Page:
In May 2016 — just one month before the shooting — fire safety noted “Exit Door or Hardware Inoperable” as part of their inspection of the property, without providing further explanation.
The club reportedly had six exits. But two of those exits led to a fenced-in patio that records indicate was initially added without a permit. One survivor told the Orlando Sentinel in 2019 that he used a couch on the patio as leverage to haul himself over the fencing to escape.The city has said repeatedly told media that the club was in compliance with building code requirements. City spokesperson Bell told Orlando Weekly that records show “the Pulse facility was safe, that it met occupancy, fire and related requirements.”
“Pulse did not have a pattern of life safety issues, and in fact investigations did not show any meaningful violations,” Bell shared. Whenever the city identifies a life safety issue, she said the city will immediately work with a business to get it fixed. Work that's completed without a permit, she added, isn't necessarily done improperly nor does it indicate that it created a safety issue.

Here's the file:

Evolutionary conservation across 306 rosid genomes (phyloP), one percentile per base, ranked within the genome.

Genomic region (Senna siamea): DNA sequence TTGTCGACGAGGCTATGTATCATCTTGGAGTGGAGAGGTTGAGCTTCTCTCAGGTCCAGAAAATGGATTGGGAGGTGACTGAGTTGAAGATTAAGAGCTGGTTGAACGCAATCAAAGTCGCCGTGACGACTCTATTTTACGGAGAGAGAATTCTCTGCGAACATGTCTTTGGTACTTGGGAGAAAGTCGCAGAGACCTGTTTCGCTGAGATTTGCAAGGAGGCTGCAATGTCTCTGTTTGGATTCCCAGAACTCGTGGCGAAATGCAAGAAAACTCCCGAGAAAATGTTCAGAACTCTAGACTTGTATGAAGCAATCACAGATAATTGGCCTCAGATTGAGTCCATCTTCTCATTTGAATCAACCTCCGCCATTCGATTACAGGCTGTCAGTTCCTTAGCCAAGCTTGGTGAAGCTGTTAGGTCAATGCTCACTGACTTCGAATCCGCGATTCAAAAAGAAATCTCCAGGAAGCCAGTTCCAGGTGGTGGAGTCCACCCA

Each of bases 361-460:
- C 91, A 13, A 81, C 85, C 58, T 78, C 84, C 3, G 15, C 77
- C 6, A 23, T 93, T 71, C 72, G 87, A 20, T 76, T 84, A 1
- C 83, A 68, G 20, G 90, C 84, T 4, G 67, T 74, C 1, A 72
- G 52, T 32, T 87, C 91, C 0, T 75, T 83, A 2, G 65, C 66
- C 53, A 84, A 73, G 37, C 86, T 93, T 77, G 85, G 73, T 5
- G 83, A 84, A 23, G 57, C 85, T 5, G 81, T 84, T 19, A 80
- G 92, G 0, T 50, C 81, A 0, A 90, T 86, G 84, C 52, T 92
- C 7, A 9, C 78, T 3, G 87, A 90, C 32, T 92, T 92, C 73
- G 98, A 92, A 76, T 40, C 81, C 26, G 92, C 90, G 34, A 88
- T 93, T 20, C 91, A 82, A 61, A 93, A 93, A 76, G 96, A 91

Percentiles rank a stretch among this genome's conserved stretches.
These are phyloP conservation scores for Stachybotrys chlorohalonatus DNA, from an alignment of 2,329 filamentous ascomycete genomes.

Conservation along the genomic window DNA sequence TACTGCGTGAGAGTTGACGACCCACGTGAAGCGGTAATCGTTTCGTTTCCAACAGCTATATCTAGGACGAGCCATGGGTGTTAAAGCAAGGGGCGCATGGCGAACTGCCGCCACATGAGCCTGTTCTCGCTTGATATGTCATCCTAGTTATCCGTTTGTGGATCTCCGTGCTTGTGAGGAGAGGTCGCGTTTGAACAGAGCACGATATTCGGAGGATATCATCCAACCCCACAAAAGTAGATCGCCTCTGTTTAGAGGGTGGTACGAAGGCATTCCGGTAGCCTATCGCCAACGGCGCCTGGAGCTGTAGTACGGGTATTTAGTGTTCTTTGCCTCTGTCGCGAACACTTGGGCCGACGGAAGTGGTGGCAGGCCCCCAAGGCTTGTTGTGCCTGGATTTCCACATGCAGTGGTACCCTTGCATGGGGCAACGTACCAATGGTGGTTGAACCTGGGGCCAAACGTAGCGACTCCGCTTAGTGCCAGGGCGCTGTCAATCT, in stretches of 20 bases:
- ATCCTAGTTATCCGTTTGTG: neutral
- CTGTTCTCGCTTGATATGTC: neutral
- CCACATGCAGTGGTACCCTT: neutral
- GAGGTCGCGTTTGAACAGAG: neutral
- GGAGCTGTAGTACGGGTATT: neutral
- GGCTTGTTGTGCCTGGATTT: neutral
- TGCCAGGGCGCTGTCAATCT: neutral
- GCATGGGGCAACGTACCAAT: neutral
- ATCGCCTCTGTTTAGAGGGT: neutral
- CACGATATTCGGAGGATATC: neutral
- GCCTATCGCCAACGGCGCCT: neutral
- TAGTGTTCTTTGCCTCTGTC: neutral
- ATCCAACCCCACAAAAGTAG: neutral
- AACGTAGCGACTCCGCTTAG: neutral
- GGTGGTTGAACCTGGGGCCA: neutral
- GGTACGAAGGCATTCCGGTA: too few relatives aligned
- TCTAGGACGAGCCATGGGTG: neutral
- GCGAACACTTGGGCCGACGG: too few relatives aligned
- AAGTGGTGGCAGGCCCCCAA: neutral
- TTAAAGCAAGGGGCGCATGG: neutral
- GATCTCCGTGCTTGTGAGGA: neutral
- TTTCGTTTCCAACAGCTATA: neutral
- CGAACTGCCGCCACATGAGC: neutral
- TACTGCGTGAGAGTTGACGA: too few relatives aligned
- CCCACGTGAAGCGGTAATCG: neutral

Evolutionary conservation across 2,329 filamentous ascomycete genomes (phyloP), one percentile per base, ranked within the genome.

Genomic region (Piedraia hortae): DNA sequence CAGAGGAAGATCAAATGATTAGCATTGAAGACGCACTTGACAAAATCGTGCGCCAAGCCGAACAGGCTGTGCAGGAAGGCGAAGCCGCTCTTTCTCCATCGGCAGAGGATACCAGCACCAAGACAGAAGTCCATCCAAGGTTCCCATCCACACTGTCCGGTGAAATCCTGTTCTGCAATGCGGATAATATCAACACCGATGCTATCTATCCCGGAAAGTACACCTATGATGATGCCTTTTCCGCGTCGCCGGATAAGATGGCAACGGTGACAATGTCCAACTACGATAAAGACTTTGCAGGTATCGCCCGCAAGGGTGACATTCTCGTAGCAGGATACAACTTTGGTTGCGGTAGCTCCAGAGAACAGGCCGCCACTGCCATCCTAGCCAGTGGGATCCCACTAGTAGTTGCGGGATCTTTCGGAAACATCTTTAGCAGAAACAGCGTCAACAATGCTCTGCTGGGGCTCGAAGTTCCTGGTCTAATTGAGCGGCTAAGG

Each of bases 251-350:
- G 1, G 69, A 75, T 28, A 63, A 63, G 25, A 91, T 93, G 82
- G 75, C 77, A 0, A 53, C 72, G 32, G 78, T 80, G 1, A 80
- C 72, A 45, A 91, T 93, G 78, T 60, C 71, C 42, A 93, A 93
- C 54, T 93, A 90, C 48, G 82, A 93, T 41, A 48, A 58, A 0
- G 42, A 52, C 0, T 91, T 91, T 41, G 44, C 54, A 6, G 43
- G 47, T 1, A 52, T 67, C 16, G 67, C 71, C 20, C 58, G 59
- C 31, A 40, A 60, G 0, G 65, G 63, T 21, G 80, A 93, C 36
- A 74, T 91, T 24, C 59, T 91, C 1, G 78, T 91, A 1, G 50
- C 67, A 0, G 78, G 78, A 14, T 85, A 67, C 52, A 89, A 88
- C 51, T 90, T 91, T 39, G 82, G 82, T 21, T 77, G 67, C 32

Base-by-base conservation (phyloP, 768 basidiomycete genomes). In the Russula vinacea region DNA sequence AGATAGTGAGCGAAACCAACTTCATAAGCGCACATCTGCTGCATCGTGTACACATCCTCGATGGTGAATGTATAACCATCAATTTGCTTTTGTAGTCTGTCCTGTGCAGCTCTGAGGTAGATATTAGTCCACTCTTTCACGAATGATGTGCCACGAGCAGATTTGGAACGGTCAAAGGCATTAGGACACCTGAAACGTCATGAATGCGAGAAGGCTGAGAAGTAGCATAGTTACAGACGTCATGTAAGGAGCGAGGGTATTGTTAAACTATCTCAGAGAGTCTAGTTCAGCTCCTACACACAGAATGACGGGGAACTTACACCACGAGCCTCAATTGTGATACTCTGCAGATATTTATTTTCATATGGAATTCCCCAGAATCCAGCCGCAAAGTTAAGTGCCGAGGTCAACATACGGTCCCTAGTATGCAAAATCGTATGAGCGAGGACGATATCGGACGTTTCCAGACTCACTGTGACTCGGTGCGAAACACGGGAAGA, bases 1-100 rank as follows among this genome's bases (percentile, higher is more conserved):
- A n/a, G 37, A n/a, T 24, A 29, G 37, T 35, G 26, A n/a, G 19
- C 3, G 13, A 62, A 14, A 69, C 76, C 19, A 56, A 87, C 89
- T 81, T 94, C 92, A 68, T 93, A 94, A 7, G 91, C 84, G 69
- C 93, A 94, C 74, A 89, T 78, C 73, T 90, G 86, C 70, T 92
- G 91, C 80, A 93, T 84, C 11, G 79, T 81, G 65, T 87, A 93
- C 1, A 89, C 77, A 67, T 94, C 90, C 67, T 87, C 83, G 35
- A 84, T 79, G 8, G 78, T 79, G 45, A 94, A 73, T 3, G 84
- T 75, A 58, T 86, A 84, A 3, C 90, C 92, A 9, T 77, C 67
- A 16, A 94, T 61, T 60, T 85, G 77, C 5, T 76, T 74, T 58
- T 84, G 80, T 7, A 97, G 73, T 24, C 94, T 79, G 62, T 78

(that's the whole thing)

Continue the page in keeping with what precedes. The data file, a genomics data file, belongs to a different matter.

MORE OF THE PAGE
Bell confirmed that complaints filed by survivors earlier this year with the Orlando Police Department were under review, adding that the shooting had previously been "thoroughly investigated" by the FBI.
Support for a publicly owned memorial
Both Gomez and Hernández want a memorial that's free and open to the public, and believe it’s long overdue. But first, they want a third-party investigation into the Pomas and the property.
Mayor Dyer told the media last week that all or part of the nightclub will be demolished in order to build the memorial.This raised a red flag for Gomez. “An investigation needs to come out before they do anything with Pulse,” she told Orlando Weekly, in an interview one day after the city council vote.
“The truth needs to come out,” she continued. Although Gomez lives in Lake Mary, she drives through Orlando most days for work. It’s a constant reminder of the tragedy.